Ben mentioned Crunchie bars for the body, and Twix for the finish. I think he should have eaten before coming to the tasting...
This whisky is elegant, well constructed and demonstrates remarkable subtlety.
Girvan 30 years old
Compared to the 25yo, the nose is spicier with a heavier fruit note (Martyn mentions blood oranges?) and more spices (cardamom, Arabic spices). There's foam bananas, and a little hint of buttered popcorn. The body has more spices too - again with the cardamom and some cinnamon - then it moves into blood oranges, then chocolate oranges and vanilla sponge cake. The finish has toffee, oranges, a little dark chocolate and a touch of fudge.
The balance and integration of this whisky is superb - it manages to deliver every note without flaw, and without any undignified fighting for attention or clashes of personality.
Girvan changed their cereal supply from maize to wheat in the early 80's, I suspect that there's at least one cask of maize in here providing those subtle spice notes...
The Whisky Agency Girvan 48 years old
48 years old, 49.5% abv, distilled 1964, bottled 2012, sherry cask maturation
The nose is full, big - fruitcake, especially raisins, and a slight note of seville oranges. There are also notes of cloves, cinnamon and coconut. The mouth-feel is very smooth and silky, no real burn from that higher strength compared to the previous drams. The body has buttery notes, followed by a big but restrained hit of oranges and then dark chocolate, tobacco pouches and a touch of liquorice. The finish has more oranges, liquorice, dark chocolate, and coconut.
It should be noted that as it's from 1964, it's practically from the first year of Girvan's distillation. (I think the seven days of 1963 distillation make for far too short a "first year" to count!) The rumour mill says it's from early in that year, but I've never been able to confirm that. Either way, this is a bit of liquid history...
Like the Girvan 30yo, this is a masterclass in balance, subtlety and integration.
SMWS G7.2 - "Fascinating and inspiring"
27 years old, 60.3% abv, distilled 28th May 1984, refill hogshead ex-bourbon, 270 bottles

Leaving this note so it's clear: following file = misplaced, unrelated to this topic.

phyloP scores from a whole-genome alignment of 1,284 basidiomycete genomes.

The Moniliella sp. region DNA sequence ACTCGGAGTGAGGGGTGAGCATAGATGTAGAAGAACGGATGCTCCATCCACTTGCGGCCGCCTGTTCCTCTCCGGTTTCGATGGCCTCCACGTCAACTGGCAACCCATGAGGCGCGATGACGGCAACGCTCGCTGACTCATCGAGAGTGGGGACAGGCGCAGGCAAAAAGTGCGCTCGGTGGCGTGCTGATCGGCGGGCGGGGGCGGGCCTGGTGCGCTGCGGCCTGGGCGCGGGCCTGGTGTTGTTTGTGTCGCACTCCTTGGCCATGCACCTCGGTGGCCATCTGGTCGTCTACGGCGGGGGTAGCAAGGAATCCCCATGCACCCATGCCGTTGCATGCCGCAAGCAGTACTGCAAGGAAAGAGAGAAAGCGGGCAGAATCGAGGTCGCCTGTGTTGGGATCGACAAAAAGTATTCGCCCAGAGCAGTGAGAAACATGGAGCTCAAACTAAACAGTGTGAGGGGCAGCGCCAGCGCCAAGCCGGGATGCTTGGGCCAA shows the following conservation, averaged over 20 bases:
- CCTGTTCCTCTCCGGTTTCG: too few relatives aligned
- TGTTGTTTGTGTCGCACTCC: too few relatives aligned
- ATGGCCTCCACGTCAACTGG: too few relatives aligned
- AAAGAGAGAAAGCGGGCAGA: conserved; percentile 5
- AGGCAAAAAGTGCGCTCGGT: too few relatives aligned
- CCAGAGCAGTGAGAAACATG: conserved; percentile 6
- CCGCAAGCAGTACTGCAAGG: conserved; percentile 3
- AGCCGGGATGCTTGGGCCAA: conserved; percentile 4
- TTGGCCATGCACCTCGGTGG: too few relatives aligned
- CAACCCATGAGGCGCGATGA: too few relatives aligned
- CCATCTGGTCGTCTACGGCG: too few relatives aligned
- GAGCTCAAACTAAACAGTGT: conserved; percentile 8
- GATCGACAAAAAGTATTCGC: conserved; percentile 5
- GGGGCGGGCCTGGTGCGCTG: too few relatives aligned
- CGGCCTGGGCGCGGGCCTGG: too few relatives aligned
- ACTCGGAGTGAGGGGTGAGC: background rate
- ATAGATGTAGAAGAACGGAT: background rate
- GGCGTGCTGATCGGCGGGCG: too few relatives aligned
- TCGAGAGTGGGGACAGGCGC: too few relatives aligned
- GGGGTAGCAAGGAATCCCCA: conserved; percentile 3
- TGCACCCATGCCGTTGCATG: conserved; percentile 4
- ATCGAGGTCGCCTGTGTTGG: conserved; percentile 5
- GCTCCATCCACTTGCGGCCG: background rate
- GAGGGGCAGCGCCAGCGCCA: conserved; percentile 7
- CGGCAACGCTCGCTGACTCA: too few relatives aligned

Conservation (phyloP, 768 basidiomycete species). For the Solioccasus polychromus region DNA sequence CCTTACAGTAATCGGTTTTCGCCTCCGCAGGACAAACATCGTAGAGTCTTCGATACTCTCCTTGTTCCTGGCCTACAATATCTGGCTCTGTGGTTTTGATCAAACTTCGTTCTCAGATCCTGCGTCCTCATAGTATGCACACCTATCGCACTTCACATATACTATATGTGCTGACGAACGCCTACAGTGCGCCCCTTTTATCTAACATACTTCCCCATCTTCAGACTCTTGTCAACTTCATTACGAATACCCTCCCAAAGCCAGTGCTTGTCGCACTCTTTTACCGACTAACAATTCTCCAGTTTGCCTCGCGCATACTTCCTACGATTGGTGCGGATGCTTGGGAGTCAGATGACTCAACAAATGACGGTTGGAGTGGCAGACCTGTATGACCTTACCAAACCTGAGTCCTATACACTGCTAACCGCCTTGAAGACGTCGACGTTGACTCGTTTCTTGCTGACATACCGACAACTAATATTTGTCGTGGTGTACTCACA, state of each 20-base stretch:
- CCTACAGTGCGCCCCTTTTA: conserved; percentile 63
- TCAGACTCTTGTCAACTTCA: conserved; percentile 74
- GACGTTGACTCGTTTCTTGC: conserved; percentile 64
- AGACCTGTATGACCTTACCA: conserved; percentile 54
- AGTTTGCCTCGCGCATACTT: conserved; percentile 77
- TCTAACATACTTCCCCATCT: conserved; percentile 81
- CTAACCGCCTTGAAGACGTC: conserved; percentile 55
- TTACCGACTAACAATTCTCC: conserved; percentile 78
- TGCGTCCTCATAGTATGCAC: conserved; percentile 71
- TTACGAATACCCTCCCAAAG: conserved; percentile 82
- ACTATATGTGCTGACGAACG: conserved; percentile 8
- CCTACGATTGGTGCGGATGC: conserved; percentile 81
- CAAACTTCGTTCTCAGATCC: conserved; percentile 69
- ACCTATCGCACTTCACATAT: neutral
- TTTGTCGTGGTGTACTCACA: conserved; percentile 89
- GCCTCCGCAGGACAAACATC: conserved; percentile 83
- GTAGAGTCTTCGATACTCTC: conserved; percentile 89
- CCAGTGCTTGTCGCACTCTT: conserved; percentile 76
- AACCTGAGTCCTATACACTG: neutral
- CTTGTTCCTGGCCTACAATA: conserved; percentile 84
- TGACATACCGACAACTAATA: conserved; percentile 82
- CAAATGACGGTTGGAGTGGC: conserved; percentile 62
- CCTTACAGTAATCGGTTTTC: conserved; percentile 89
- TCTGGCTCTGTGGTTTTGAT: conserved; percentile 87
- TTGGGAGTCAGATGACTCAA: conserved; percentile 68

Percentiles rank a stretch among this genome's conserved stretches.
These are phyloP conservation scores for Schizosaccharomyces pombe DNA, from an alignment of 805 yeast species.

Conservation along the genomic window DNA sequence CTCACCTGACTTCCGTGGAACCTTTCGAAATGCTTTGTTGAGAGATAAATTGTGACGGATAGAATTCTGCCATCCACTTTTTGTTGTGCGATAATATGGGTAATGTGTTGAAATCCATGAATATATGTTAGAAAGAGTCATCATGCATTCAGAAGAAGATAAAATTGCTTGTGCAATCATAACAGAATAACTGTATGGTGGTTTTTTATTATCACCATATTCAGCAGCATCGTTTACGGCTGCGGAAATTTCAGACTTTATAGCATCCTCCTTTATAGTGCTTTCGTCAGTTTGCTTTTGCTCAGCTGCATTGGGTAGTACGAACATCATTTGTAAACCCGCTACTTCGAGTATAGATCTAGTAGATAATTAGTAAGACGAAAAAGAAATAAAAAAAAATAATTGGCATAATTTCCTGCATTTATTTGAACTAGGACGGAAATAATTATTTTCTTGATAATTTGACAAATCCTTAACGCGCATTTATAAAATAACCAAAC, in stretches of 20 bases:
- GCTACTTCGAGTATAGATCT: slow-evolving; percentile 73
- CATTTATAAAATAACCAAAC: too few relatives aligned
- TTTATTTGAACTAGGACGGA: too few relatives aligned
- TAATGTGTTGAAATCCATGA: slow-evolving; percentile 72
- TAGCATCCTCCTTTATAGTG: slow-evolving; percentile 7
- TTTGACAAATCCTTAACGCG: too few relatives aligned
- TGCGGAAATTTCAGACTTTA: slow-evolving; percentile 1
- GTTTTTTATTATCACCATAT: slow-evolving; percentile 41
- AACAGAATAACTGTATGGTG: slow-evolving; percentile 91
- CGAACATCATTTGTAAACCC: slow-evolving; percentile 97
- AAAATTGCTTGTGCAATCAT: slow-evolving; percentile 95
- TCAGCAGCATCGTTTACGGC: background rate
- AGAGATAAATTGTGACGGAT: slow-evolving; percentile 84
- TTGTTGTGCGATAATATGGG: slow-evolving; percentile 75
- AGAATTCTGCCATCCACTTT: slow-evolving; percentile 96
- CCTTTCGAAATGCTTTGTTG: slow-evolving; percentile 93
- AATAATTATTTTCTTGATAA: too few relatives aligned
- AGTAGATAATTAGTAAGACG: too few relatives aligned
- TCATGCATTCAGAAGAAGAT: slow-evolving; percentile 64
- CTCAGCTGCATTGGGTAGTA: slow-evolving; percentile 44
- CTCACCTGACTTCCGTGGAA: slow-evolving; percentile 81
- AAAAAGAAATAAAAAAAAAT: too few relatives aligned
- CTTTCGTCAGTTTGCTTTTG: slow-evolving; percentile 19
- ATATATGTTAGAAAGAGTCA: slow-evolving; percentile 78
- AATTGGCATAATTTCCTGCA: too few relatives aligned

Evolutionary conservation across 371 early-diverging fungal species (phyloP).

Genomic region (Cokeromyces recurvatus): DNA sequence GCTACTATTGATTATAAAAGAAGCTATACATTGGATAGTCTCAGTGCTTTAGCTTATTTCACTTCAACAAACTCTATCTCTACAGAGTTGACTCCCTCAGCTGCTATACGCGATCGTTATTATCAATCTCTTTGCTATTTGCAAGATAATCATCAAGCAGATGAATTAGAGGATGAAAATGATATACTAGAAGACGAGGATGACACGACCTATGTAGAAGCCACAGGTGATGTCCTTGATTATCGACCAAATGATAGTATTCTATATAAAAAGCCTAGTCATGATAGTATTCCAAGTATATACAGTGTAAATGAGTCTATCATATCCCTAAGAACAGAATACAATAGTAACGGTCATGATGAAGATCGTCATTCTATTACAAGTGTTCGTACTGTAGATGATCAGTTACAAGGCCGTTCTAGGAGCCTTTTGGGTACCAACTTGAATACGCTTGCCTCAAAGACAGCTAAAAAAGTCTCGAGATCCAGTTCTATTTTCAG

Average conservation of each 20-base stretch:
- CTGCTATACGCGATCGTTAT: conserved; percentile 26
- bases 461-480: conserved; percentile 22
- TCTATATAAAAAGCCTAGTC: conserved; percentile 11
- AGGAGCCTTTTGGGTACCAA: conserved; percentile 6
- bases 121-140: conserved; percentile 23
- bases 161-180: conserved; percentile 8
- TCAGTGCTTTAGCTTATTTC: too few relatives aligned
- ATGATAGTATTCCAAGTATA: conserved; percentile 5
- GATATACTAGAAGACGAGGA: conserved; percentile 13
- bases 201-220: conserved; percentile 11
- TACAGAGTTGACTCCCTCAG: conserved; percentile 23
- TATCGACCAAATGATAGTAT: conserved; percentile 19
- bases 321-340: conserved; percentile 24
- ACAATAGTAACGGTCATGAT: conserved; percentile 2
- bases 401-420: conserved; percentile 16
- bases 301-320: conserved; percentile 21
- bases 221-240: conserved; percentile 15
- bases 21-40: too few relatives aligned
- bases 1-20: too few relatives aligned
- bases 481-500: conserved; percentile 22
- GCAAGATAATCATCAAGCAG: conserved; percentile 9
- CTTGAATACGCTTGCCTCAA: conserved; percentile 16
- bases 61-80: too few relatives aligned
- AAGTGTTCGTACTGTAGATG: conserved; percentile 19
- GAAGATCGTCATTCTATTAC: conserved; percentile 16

The body has sponge cake, green apples, ripe pears, honey and a little toffee. The finish is long, sweet coconut and vanilla with a little ripe pear.
Water brings tight, thin whorling that dissipates quickly. The nose now has peaches and apricot, less candyfloss. The body is a little fruitier - pineapple, pears, apples and sultanas. The finish is intense sweetness, vanilla and cinnamon with spun sugar.
Definitely the biggest and most intense of the drams here, this is a superb dram to finish on.
After six great whiskies - well, five and a new make! - I feel I should mention the wonderful consistency of lighter fruit notes that all these Girvans had. Whether young or old, cask strength or not, sherry cask or bourbon, that light fruity sweetness was ever-present and welcome. Some distilleries can struggle to maintain that kind of consistent thread, conforming to their casks or metamorphosing as they mature. Girvan showed itself to be adaptable, but refused to change its core notes in any of these drams.
Also notable are the scores. I've rarely done a tasting where the scores were so uniformly high - the lowest being 4/5. Towards the end of the vial pack, I think we were starting to feel a bit guilty about giving yet another high score as we discussed the whisky, but we couldn't escape the fact that it was well deserved.
If you need to show someone that grain's not the cheap bulk filler that they were always told about, then a bottle of Girvan is almost certainly your best bet.